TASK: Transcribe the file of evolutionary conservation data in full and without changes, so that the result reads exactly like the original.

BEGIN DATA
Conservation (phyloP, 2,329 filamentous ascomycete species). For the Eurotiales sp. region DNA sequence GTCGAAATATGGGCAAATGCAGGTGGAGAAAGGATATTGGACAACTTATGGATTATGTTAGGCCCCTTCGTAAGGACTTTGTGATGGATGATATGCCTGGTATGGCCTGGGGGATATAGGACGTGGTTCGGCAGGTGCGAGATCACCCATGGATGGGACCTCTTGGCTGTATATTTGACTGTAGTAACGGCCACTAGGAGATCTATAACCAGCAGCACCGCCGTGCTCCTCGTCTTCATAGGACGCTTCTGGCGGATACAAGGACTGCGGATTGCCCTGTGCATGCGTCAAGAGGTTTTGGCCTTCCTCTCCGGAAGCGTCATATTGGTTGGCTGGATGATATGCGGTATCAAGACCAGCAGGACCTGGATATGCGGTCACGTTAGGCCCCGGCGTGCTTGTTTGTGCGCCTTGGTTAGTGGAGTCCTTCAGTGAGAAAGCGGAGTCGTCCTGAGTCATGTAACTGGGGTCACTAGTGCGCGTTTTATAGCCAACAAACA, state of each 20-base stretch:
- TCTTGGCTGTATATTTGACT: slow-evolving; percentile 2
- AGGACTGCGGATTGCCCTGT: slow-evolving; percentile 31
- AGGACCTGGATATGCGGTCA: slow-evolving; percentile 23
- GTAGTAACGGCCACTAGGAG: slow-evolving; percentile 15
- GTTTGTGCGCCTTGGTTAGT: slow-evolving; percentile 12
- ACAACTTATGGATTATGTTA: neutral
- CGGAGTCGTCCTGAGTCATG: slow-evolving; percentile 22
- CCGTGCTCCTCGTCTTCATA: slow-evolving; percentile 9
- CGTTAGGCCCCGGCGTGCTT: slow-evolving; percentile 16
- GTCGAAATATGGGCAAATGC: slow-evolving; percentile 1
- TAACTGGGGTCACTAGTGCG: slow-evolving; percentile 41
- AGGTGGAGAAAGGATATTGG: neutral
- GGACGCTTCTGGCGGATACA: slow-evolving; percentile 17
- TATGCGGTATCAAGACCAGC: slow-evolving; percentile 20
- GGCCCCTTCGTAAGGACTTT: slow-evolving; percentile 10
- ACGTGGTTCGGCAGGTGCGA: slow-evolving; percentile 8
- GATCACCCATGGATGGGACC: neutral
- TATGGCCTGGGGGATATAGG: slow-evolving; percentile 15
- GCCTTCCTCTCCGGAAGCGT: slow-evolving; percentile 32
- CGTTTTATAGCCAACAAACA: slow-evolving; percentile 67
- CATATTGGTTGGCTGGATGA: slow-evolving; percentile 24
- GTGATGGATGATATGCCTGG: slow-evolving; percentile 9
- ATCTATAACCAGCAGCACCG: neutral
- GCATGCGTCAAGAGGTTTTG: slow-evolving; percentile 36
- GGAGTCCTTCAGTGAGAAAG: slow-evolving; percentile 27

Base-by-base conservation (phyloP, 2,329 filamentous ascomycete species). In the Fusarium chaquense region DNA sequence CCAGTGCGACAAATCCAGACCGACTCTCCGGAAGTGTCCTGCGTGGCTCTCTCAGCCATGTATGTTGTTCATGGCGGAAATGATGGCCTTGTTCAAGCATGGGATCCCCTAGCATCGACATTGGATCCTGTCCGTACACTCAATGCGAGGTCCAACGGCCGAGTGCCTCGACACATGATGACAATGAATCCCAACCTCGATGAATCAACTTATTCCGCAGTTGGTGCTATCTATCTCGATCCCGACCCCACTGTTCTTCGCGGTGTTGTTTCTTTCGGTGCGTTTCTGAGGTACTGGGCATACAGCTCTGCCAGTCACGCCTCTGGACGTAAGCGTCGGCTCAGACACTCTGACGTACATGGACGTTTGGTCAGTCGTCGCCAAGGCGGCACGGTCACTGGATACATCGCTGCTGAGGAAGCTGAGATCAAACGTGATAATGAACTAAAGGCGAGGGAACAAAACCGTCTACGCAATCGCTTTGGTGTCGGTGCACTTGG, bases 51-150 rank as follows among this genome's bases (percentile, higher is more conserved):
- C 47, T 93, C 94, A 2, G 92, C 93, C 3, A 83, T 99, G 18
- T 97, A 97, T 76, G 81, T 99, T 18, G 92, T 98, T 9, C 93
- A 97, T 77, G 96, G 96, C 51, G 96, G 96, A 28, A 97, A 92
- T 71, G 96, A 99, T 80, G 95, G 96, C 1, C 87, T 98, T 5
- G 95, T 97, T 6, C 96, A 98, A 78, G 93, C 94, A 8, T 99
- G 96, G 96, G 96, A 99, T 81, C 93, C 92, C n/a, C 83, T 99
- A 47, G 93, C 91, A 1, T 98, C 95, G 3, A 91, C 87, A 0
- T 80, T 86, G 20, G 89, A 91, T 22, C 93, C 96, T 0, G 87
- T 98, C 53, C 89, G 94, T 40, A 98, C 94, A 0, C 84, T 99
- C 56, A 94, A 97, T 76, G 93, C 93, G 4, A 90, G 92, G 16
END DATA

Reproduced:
Conservation (phyloP, 2,329 filamentous ascomycete species). For the Eurotiales sp. region DNA sequence GTCGAAATATGGGCAAATGCAGGTGGAGAAAGGATATTGGACAACTTATGGATTATGTTAGGCCCCTTCGTAAGGACTTTGTGATGGATGATATGCCTGGTATGGCCTGGGGGATATAGGACGTGGTTCGGCAGGTGCGAGATCACCCATGGATGGGACCTCTTGGCTGTATATTTGACTGTAGTAACGGCCACTAGGAGATCTATAACCAGCAGCACCGCCGTGCTCCTCGTCTTCATAGGACGCTTCTGGCGGATACAAGGACTGCGGATTGCCCTGTGCATGCGTCAAGAGGTTTTGGCCTTCCTCTCCGGAAGCGTCATATTGGTTGGCTGGATGATATGCGGTATCAAGACCAGCAGGACCTGGATATGCGGTCACGTTAGGCCCCGGCGTGCTTGTTTGTGCGCCTTGGTTAGTGGAGTCCTTCAGTGAGAAAGCGGAGTCGTCCTGAGTCATGTAACTGGGGTCACTAGTGCGCGTTTTATAGCCAACAAACA, state of each 20-base stretch:
- TCTTGGCTGTATATTTGACT: slow-evolving; percentile 2
- AGGACTGCGGATTGCCCTGT: slow-evolving; percentile 31
- AGGACCTGGATATGCGGTCA: slow-evolving; percentile 23
- GTAGTAACGGCCACTAGGAG: slow-evolving; percentile 15
- GTTTGTGCGCCTTGGTTAGT: slow-evolving; percentile 12
- ACAACTTATGGATTATGTTA: neutral
- CGGAGTCGTCCTGAGTCATG: slow-evolving; percentile 22
- CCGTGCTCCTCGTCTTCATA: slow-evolving; percentile 9
- CGTTAGGCCCCGGCGTGCTT: slow-evolving; percentile 16
- GTCGAAATATGGGCAAATGC: slow-evolving; percentile 1
- TAACTGGGGTCACTAGTGCG: slow-evolving; percentile 41
- AGGTGGAGAAAGGATATTGG: neutral
- GGACGCTTCTGGCGGATACA: slow-evolving; percentile 17
- TATGCGGTATCAAGACCAGC: slow-evolving; percentile 20
- GGCCCCTTCGTAAGGACTTT: slow-evolving; percentile 10
- ACGTGGTTCGGCAGGTGCGA: slow-evolving; percentile 8
- GATCACCCATGGATGGGACC: neutral
- TATGGCCTGGGGGATATAGG: slow-evolving; percentile 15
- GCCTTCCTCTCCGGAAGCGT: slow-evolving; percentile 32
- CGTTTTATAGCCAACAAACA: slow-evolving; percentile 67
- CATATTGGTTGGCTGGATGA: slow-evolving; percentile 24
- GTGATGGATGATATGCCTGG: slow-evolving; percentile 9
- ATCTATAACCAGCAGCACCG: neutral
- GCATGCGTCAAGAGGTTTTG: slow-evolving; percentile 36
- GGAGTCCTTCAGTGAGAAAG: slow-evolving; percentile 27

Base-by-base conservation (phyloP, 2,329 filamentous ascomycete species). In the Fusarium chaquense region DNA sequence CCAGTGCGACAAATCCAGACCGACTCTCCGGAAGTGTCCTGCGTGGCTCTCTCAGCCATGTATGTTGTTCATGGCGGAAATGATGGCCTTGTTCAAGCATGGGATCCCCTAGCATCGACATTGGATCCTGTCCGTACACTCAATGCGAGGTCCAACGGCCGAGTGCCTCGACACATGATGACAATGAATCCCAACCTCGATGAATCAACTTATTCCGCAGTTGGTGCTATCTATCTCGATCCCGACCCCACTGTTCTTCGCGGTGTTGTTTCTTTCGGTGCGTTTCTGAGGTACTGGGCATACAGCTCTGCCAGTCACGCCTCTGGACGTAAGCGTCGGCTCAGACACTCTGACGTACATGGACGTTTGGTCAGTCGTCGCCAAGGCGGCACGGTCACTGGATACATCGCTGCTGAGGAAGCTGAGATCAAACGTGATAATGAACTAAAGGCGAGGGAACAAAACCGTCTACGCAATCGCTTTGGTGTCGGTGCACTTGG, bases 51-150 rank as follows among this genome's bases (percentile, higher is more conserved):
- C 47, T 93, C 94, A 2, G 92, C 93, C 3, A 83, T 99, G 18
- T 97, A 97, T 76, G 81, T 99, T 18, G 92, T 98, T 9, C 93
- A 97, T 77, G 96, G 96, C 51, G 96, G 96, A 28, A 97, A 92
- T 71, G 96, A 99, T 80, G 95, G 96, C 1, C 87, T 98, T 5
- G 95, T 97, T 6, C 96, A 98, A 78, G 93, C 94, A 8, T 99
- G 96, G 96, G 96, A 99, T 81, C 93, C 92, C n/a, C 83, T 99
- A 47, G 93, C 91, A 1, T 98, C 95, G 3, A 91, C 87, A 0
- T 80, T 86, G 20, G 89, A 91, T 22, C 93, C 96, T 0, G 87
- T 98, C 53, C 89, G 94, T 40, A 98, C 94, A 0, C 84, T 99
- C 56, A 94, A 97, T 76, G 93, C 93, G 4, A 90, G 92, G 16